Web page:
I would like to extend my heartfelt gratitude to Mark Belanger, Morningside Academy for Design, Project Manus, and the Edgerton Center for their invaluable support. Additionally, a special thanks goes out to Lee Zamir and Conor McArdle for their efforts in preparing the interview.

I was reading a newsletter, which is a pretty famous one within the product management community. In this weeks’ issue, it’s said the writer is also doing angle investing now. So I looked up startups he invested in.

I can’t believe those startups are real. Because they’re just ideas in the discussions I had with schoolmates last semester. For example, I pitched an idea on 15.390 about using LiDAR to scan one’s body measurements in order to eliminate the sizing problem of online apparel shopping. And then, boom! Unspun is out there.

Another example is Cerebral. Another team on 15.390 started by building a community to let depressed patients help each other. And then they found out that a bunch of apps doing exactly the same thing are available already, so they pivot to licensed therapy, which is exactly what Cerebral offers.

And it didn’t stop there. Last October, I was having a discussion about a proposal to compete in MIT DesignX. The proposal aimed to connect the young with the elderly so that elderly could get some help and companion when they need some. But there’s one thing we didn’t figure out: how to create motives for the young to help the elderly. Papa‘s answer is the payment from the elderly’s health plan or employer.

The above examples are just from one part-time angle investor. If we look at a wider scope, there’re Modsy, Curated, AptDeco, MicroAcquire, Lawtrades, Betterleap. Every single one of these companies occurred as a startup idea in conversations I had last year. So I come to believe that everybody is being hit by apples every day, but only every few of them become Newton. What we should do is to identify ideas with market demand and start making them come true.

Be ready to be surprised by the crazy, wonderful events that will come dancing out of your past when you stir the pot of memory.

Writing about Your Life: A Journey into the Past by William Zinsser (Marlowe 2004)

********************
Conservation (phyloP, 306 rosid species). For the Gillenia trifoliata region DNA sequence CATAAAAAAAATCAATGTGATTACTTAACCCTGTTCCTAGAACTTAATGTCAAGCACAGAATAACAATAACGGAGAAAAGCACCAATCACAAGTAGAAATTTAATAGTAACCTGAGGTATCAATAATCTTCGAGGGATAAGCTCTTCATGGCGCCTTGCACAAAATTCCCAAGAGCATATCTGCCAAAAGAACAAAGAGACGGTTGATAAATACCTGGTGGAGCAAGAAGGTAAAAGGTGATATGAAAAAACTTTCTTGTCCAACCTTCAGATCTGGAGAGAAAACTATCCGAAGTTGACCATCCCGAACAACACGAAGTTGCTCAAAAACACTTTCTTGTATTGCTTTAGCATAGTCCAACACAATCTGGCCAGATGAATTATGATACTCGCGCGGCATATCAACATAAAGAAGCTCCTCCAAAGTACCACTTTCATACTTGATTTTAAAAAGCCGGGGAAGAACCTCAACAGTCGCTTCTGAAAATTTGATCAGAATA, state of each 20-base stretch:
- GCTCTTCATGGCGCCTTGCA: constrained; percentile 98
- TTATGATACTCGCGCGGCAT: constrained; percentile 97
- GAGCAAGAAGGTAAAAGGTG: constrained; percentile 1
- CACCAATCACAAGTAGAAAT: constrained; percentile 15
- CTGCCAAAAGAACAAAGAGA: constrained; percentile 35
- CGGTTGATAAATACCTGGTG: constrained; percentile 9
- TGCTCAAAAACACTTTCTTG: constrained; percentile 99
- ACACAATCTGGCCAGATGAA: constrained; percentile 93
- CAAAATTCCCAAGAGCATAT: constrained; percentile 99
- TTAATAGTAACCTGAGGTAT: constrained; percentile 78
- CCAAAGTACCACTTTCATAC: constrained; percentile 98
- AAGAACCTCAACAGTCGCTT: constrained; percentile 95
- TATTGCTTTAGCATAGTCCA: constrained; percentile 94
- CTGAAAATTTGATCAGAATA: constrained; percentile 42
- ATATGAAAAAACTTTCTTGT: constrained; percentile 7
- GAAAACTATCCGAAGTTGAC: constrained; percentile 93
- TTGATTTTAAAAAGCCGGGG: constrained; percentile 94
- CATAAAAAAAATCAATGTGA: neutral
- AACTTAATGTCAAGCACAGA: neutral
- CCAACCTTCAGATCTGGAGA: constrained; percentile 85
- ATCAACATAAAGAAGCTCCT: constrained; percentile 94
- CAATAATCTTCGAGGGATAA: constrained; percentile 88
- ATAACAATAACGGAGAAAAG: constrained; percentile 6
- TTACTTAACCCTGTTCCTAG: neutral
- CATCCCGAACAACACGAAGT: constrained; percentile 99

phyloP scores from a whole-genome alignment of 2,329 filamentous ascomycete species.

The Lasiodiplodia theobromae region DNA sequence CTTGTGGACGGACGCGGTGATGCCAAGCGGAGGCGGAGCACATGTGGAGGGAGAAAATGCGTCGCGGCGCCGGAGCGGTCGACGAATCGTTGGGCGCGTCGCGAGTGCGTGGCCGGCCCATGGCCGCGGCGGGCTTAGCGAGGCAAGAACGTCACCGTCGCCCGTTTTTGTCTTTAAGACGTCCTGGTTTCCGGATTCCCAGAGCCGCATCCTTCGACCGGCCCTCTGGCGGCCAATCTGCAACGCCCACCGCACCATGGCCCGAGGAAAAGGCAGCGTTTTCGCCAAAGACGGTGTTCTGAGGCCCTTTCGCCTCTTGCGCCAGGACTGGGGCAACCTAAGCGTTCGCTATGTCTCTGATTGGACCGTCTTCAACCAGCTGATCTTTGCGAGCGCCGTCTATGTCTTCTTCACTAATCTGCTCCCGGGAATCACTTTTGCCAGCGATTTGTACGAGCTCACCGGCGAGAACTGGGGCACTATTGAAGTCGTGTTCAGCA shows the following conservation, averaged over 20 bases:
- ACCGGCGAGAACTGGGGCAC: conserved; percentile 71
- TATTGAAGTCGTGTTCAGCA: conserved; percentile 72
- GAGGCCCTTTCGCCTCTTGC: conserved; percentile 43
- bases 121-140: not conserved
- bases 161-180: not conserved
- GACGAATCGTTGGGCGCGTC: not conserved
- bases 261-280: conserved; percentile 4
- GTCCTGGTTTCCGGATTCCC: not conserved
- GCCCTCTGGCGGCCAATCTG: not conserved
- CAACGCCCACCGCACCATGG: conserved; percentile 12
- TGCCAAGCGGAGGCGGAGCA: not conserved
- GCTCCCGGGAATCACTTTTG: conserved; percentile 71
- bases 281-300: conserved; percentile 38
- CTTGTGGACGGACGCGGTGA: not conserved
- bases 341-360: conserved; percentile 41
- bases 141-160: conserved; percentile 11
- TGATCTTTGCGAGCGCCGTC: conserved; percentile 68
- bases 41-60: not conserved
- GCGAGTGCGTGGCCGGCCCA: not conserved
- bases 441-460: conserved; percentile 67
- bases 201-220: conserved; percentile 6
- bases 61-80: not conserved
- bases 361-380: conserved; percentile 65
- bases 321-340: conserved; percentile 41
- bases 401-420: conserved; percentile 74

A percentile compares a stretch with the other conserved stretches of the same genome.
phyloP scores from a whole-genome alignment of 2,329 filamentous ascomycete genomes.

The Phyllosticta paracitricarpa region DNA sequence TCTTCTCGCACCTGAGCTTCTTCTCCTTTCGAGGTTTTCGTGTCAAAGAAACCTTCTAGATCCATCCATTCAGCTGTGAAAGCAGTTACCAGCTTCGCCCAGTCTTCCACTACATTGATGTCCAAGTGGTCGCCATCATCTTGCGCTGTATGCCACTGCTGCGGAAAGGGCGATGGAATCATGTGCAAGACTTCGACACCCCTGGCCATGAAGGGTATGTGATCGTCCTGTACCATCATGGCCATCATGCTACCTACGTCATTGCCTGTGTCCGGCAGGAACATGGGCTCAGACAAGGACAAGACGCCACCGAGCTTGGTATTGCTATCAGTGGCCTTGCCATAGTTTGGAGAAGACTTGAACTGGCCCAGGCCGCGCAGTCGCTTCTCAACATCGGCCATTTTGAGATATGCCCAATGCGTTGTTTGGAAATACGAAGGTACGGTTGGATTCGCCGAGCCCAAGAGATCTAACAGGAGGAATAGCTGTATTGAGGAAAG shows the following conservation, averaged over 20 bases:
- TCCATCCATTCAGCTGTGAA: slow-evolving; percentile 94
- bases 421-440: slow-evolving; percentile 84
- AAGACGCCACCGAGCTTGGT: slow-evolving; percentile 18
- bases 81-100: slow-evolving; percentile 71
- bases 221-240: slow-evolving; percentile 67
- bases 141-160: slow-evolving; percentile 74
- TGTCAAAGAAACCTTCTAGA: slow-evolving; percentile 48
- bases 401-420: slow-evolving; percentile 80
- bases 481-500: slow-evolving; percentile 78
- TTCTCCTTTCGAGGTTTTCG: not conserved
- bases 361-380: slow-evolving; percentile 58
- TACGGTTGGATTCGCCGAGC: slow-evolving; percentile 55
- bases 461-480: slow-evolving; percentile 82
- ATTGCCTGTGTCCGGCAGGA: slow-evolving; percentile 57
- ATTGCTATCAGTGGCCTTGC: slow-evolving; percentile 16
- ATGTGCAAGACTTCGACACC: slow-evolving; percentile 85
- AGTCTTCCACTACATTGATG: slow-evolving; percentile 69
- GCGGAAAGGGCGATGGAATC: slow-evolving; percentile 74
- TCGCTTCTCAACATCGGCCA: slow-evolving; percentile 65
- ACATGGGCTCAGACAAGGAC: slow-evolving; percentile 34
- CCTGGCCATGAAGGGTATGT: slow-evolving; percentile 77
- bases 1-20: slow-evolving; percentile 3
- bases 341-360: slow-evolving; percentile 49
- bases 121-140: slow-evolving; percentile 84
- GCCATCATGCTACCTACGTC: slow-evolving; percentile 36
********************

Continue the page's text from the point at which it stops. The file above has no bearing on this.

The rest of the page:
I understand this point for a long time: reviewing inspires people. Actually, that’s the reason why I write blogs. So, when I came across this line from William Zinsser, I am so impressed that he could put this simple idea into such a vivid expression.

The other day, I watched this interview with a famous Chinese director, Ang Lee. I was so fascinated by the accuracy and effectiveness of his wording. For a long time, I felt feeble when trying to express myself, not matter via verbal or writing. And Lee showed me a prospect. Maybe I should take some courses in creative writing and narrative writing someday.

I’m always attracted by sci-fi works, or more specifically, space operas. What’s so-called space opera is telling stories, which originated in real life, in a space-era setting. Recently, there’s a new outstanding work available via Netflix: *Space Sweepers (2021)*. This film talks about inequality, apartheid, and genocide.

As I am reading works by Lévi-Strauss, it comes to me that apartheid seems to be the only way to solve the problem of overpopulation so far, even in a sci-fi setting. Back to three thousand years ago, India tried to solve the population problem by the caste system. However, this is tragic for mankind. As Lévi-Strauss put it: “In the course of history, the various castes did not succeed in reaching a state in which they could remain equal because they were different.” and “When a community becomes too numerous, however great the genius of its thinkers, it can only endure by secreting enslavement.”

It appears that there are two ultimate society forms in nowadays sci-fi works. One form, featured with *Elysium (2013)* directed by Neill Blomkamp, is enslavement. While the others, featured with the *Star Trek* series, believe that space is the final and yet interminable frontier of mankind. In other words, there will always be planets *where no man has gone before*.

Perhaps, how we understand the problem of overpopulation is just as limited as how Malthus understand it in the 1800s. But, anyway, it is just a little depressing that sci-fi works—representing the boundary of human imagination—reach the same conclusion as what thinkers in India came to three thousand years ago.